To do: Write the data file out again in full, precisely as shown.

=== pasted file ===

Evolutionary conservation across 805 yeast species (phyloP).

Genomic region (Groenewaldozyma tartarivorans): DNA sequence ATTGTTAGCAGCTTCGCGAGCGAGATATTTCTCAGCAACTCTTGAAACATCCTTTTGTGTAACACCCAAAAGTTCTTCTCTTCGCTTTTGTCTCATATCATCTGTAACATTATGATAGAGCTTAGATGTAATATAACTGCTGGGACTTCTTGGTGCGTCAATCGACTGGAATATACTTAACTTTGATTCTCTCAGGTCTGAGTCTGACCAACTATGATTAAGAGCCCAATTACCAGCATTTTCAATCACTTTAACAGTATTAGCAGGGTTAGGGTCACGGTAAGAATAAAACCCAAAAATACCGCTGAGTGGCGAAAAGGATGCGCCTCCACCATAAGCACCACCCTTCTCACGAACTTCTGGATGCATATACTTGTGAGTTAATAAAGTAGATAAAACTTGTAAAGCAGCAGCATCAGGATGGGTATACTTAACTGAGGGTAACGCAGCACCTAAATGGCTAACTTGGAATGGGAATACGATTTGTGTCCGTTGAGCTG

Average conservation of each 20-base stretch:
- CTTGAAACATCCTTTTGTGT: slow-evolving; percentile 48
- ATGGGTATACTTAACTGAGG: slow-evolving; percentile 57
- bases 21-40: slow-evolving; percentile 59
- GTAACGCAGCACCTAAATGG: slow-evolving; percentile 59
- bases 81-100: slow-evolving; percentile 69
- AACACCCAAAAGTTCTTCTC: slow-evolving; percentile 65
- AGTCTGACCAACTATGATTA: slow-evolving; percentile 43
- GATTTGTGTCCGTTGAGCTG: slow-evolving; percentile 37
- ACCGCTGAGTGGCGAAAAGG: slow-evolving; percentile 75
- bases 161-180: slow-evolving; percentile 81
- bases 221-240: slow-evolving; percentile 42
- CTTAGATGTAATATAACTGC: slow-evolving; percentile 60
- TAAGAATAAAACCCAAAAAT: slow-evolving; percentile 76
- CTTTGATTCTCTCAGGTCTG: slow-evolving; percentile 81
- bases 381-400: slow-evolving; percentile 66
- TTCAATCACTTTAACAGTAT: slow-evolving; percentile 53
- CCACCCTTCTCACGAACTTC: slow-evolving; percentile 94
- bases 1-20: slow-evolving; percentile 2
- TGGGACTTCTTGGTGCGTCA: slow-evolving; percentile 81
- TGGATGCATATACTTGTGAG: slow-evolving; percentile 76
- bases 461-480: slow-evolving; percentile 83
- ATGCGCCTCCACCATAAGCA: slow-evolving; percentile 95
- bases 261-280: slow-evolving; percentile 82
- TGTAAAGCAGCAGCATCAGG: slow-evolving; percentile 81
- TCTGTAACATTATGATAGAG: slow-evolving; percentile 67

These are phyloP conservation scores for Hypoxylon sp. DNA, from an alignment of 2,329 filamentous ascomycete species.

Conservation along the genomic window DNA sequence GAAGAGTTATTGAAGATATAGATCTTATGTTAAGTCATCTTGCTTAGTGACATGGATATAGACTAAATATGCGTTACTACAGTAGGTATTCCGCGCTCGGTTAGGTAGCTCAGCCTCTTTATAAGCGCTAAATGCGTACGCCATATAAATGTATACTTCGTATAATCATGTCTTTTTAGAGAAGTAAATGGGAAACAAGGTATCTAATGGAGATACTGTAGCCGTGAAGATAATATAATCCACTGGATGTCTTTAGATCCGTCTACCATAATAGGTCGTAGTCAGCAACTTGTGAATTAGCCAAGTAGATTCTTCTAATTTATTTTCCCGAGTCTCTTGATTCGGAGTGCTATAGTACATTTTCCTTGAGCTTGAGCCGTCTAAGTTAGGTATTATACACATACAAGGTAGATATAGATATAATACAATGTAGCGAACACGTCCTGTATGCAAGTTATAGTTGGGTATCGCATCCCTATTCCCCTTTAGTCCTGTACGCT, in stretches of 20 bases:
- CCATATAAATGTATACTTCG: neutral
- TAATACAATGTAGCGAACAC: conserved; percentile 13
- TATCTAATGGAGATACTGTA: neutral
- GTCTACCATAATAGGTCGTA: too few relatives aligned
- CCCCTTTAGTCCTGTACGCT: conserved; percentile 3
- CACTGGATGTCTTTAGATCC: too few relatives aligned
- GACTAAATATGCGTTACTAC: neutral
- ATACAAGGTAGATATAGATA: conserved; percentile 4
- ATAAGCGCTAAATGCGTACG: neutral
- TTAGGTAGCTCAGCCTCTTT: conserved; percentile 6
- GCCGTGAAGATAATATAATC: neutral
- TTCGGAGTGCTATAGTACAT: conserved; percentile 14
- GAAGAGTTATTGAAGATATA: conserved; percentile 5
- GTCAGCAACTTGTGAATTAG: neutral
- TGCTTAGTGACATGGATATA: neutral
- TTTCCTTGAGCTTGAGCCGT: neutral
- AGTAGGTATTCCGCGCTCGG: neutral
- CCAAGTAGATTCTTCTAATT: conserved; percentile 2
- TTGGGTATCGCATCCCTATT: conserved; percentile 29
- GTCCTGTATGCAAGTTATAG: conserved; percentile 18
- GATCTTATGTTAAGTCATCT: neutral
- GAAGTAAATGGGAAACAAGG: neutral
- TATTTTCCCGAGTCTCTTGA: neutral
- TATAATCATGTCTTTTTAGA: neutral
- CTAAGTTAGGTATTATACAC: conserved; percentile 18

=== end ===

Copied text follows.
Evolutionary conservation across 805 yeast species (phyloP).

Genomic region (Groenewaldozyma tartarivorans): DNA sequence ATTGTTAGCAGCTTCGCGAGCGAGATATTTCTCAGCAACTCTTGAAACATCCTTTTGTGTAACACCCAAAAGTTCTTCTCTTCGCTTTTGTCTCATATCATCTGTAACATTATGATAGAGCTTAGATGTAATATAACTGCTGGGACTTCTTGGTGCGTCAATCGACTGGAATATACTTAACTTTGATTCTCTCAGGTCTGAGTCTGACCAACTATGATTAAGAGCCCAATTACCAGCATTTTCAATCACTTTAACAGTATTAGCAGGGTTAGGGTCACGGTAAGAATAAAACCCAAAAATACCGCTGAGTGGCGAAAAGGATGCGCCTCCACCATAAGCACCACCCTTCTCACGAACTTCTGGATGCATATACTTGTGAGTTAATAAAGTAGATAAAACTTGTAAAGCAGCAGCATCAGGATGGGTATACTTAACTGAGGGTAACGCAGCACCTAAATGGCTAACTTGGAATGGGAATACGATTTGTGTCCGTTGAGCTG

Average conservation of each 20-base stretch:
- CTTGAAACATCCTTTTGTGT: slow-evolving; percentile 48
- ATGGGTATACTTAACTGAGG: slow-evolving; percentile 57
- bases 21-40: slow-evolving; percentile 59
- GTAACGCAGCACCTAAATGG: slow-evolving; percentile 59
- bases 81-100: slow-evolving; percentile 69
- AACACCCAAAAGTTCTTCTC: slow-evolving; percentile 65
- AGTCTGACCAACTATGATTA: slow-evolving; percentile 43
- GATTTGTGTCCGTTGAGCTG: slow-evolving; percentile 37
- ACCGCTGAGTGGCGAAAAGG: slow-evolving; percentile 75
- bases 161-180: slow-evolving; percentile 81
- bases 221-240: slow-evolving; percentile 42
- CTTAGATGTAATATAACTGC: slow-evolving; percentile 60
- TAAGAATAAAACCCAAAAAT: slow-evolving; percentile 76
- CTTTGATTCTCTCAGGTCTG: slow-evolving; percentile 81
- bases 381-400: slow-evolving; percentile 66
- TTCAATCACTTTAACAGTAT: slow-evolving; percentile 53
- CCACCCTTCTCACGAACTTC: slow-evolving; percentile 94
- bases 1-20: slow-evolving; percentile 2
- TGGGACTTCTTGGTGCGTCA: slow-evolving; percentile 81
- TGGATGCATATACTTGTGAG: slow-evolving; percentile 76
- bases 461-480: slow-evolving; percentile 83
- ATGCGCCTCCACCATAAGCA: slow-evolving; percentile 95
- bases 261-280: slow-evolving; percentile 82
- TGTAAAGCAGCAGCATCAGG: slow-evolving; percentile 81
- TCTGTAACATTATGATAGAG: slow-evolving; percentile 67

These are phyloP conservation scores for Hypoxylon sp. DNA, from an alignment of 2,329 filamentous ascomycete species.

Conservation along the genomic window DNA sequence GAAGAGTTATTGAAGATATAGATCTTATGTTAAGTCATCTTGCTTAGTGACATGGATATAGACTAAATATGCGTTACTACAGTAGGTATTCCGCGCTCGGTTAGGTAGCTCAGCCTCTTTATAAGCGCTAAATGCGTACGCCATATAAATGTATACTTCGTATAATCATGTCTTTTTAGAGAAGTAAATGGGAAACAAGGTATCTAATGGAGATACTGTAGCCGTGAAGATAATATAATCCACTGGATGTCTTTAGATCCGTCTACCATAATAGGTCGTAGTCAGCAACTTGTGAATTAGCCAAGTAGATTCTTCTAATTTATTTTCCCGAGTCTCTTGATTCGGAGTGCTATAGTACATTTTCCTTGAGCTTGAGCCGTCTAAGTTAGGTATTATACACATACAAGGTAGATATAGATATAATACAATGTAGCGAACACGTCCTGTATGCAAGTTATAGTTGGGTATCGCATCCCTATTCCCCTTTAGTCCTGTACGCT, in stretches of 20 bases:
- CCATATAAATGTATACTTCG: neutral
- TAATACAATGTAGCGAACAC: conserved; percentile 13
- TATCTAATGGAGATACTGTA: neutral
- GTCTACCATAATAGGTCGTA: too few relatives aligned
- CCCCTTTAGTCCTGTACGCT: conserved; percentile 3
- CACTGGATGTCTTTAGATCC: too few relatives aligned
- GACTAAATATGCGTTACTAC: neutral
- ATACAAGGTAGATATAGATA: conserved; percentile 4
- ATAAGCGCTAAATGCGTACG: neutral
- TTAGGTAGCTCAGCCTCTTT: conserved; percentile 6
- GCCGTGAAGATAATATAATC: neutral
- TTCGGAGTGCTATAGTACAT: conserved; percentile 14
- GAAGAGTTATTGAAGATATA: conserved; percentile 5
- GTCAGCAACTTGTGAATTAG: neutral
- TGCTTAGTGACATGGATATA: neutral
- TTTCCTTGAGCTTGAGCCGT: neutral
- AGTAGGTATTCCGCGCTCGG: neutral
- CCAAGTAGATTCTTCTAATT: conserved; percentile 2
- TTGGGTATCGCATCCCTATT: conserved; percentile 29
- GTCCTGTATGCAAGTTATAG: conserved; percentile 18
- GATCTTATGTTAAGTCATCT: neutral
- GAAGTAAATGGGAAACAAGG: neutral
- TATTTTCCCGAGTCTCTTGA: neutral
- TATAATCATGTCTTTTTAGA: neutral
- CTAAGTTAGGTATTATACAC: conserved; percentile 18